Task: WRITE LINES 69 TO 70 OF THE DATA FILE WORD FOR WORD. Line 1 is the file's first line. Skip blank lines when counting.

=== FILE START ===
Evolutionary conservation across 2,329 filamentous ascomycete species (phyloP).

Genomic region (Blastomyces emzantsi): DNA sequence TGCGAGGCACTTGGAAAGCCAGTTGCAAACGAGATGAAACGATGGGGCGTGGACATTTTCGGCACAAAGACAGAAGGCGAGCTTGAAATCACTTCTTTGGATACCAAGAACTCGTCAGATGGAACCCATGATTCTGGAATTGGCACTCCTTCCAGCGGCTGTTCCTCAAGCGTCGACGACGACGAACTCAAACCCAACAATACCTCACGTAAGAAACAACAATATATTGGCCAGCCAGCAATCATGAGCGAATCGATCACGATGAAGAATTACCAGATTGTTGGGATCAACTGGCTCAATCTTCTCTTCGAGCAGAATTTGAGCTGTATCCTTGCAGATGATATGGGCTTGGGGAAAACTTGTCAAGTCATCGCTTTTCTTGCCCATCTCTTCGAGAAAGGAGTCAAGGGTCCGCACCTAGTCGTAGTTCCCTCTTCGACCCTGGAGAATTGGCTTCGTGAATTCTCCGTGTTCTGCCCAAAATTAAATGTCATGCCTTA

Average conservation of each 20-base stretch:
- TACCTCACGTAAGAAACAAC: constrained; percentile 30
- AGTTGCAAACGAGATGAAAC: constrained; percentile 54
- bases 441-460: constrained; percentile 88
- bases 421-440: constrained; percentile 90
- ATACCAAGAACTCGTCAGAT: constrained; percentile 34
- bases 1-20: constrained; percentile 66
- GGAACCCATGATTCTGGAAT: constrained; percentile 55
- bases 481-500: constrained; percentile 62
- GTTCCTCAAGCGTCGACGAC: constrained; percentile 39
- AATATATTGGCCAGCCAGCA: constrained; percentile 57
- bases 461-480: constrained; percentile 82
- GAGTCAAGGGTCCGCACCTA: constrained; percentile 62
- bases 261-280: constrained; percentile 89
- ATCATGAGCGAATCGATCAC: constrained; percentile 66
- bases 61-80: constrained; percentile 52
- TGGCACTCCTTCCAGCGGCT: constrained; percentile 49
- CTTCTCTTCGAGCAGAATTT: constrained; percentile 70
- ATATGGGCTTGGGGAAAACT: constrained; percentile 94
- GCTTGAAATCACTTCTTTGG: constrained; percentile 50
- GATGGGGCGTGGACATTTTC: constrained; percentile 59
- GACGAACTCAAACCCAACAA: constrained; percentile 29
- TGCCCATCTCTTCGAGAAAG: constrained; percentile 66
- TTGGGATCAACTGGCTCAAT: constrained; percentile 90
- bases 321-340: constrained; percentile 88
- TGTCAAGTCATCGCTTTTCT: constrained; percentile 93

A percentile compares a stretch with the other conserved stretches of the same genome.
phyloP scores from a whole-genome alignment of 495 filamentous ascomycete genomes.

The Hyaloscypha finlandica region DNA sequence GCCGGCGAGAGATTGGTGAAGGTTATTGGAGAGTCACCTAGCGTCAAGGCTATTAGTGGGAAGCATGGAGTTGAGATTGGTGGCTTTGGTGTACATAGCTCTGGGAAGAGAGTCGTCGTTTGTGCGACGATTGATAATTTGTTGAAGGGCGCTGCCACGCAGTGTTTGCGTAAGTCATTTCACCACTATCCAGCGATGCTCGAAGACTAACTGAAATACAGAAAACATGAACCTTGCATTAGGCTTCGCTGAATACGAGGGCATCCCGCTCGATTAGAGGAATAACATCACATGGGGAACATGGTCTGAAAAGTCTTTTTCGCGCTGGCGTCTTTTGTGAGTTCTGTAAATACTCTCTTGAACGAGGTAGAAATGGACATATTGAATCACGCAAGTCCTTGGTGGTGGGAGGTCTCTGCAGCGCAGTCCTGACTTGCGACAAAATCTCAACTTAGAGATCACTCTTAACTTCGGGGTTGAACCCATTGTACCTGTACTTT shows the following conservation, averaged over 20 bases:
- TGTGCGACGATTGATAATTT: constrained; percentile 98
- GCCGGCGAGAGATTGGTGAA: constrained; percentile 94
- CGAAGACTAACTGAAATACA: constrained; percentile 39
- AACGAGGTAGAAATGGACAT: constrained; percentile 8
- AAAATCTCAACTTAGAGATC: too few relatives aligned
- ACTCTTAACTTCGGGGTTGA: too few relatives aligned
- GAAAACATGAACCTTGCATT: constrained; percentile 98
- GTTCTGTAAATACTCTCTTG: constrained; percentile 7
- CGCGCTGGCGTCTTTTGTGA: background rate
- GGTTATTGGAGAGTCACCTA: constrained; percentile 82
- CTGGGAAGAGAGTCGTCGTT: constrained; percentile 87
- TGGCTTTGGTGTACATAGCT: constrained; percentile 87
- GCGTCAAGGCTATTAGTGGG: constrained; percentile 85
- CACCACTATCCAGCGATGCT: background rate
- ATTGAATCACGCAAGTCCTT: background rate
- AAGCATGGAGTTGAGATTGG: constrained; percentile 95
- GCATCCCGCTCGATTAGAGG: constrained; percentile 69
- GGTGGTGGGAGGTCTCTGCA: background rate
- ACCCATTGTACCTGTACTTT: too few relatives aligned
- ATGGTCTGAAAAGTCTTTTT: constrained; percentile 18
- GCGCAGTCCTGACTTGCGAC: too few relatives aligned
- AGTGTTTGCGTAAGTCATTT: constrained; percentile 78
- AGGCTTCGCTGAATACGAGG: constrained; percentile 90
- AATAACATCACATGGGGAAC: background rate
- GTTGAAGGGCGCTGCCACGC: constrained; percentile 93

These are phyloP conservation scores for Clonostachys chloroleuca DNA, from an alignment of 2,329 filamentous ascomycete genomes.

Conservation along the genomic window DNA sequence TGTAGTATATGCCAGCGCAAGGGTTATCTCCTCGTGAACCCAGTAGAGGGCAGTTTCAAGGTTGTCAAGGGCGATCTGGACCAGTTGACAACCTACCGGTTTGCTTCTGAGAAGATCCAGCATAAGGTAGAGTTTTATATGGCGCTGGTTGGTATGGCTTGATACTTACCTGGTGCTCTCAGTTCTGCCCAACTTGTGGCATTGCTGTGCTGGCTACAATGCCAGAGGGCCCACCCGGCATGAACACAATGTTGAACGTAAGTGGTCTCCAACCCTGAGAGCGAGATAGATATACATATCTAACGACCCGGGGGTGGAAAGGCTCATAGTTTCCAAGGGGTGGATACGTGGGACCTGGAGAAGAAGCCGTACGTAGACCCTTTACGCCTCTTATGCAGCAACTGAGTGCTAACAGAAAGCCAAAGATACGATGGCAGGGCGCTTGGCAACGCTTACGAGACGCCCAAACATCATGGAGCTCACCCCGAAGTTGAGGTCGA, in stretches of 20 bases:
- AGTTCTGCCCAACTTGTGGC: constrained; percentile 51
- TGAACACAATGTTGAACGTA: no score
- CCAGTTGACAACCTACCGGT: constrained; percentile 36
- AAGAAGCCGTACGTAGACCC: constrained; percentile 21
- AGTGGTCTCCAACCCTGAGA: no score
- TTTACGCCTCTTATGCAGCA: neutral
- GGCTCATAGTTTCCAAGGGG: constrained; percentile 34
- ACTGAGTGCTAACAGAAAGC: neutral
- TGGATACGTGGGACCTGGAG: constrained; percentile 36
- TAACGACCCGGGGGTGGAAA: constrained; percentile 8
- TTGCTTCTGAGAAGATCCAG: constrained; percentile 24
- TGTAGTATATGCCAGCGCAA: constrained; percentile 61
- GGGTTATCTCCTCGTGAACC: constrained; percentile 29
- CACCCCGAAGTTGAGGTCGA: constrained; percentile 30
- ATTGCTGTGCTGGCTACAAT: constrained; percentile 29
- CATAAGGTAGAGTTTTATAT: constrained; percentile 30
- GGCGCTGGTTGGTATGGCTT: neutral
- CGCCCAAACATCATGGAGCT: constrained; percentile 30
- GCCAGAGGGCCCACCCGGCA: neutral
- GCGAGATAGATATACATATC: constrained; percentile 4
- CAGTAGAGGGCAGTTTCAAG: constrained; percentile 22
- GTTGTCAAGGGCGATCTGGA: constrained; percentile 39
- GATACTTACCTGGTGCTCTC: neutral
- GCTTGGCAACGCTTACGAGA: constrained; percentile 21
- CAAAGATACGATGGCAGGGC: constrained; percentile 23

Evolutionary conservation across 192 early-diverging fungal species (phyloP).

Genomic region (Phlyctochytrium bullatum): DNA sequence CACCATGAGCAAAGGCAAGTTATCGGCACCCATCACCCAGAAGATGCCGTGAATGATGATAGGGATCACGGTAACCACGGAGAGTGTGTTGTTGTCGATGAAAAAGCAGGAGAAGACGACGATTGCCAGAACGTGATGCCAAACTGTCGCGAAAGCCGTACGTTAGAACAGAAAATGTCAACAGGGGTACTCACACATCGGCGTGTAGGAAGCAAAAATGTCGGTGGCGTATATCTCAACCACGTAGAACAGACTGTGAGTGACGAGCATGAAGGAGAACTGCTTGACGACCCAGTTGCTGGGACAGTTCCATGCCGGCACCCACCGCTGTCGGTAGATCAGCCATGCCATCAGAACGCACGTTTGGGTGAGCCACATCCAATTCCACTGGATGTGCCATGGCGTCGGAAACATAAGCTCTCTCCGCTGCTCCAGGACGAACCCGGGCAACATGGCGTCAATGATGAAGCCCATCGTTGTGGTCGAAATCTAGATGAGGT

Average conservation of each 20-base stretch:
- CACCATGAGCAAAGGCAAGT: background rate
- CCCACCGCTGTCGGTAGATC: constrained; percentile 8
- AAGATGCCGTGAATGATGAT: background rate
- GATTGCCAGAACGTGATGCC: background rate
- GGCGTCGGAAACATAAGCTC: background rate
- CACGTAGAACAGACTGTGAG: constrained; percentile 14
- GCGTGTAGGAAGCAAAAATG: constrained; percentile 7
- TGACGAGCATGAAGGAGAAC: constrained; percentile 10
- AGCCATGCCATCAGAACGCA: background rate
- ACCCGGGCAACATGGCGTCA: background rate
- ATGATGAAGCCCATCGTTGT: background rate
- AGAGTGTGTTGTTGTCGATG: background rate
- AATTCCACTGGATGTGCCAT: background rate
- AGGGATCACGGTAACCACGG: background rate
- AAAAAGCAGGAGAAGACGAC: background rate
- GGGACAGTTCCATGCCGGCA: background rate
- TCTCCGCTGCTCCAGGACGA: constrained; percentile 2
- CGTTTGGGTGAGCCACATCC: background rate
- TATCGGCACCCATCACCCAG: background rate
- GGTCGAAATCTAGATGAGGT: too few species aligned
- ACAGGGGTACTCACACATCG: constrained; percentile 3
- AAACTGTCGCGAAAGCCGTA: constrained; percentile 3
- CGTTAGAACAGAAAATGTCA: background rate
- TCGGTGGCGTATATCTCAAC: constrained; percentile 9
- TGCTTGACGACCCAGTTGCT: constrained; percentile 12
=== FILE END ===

- TTGCTTCTGAGAAGATCCAG: constrained; percentile 24
- TGTAGTATATGCCAGCGCAA: constrained; percentile 61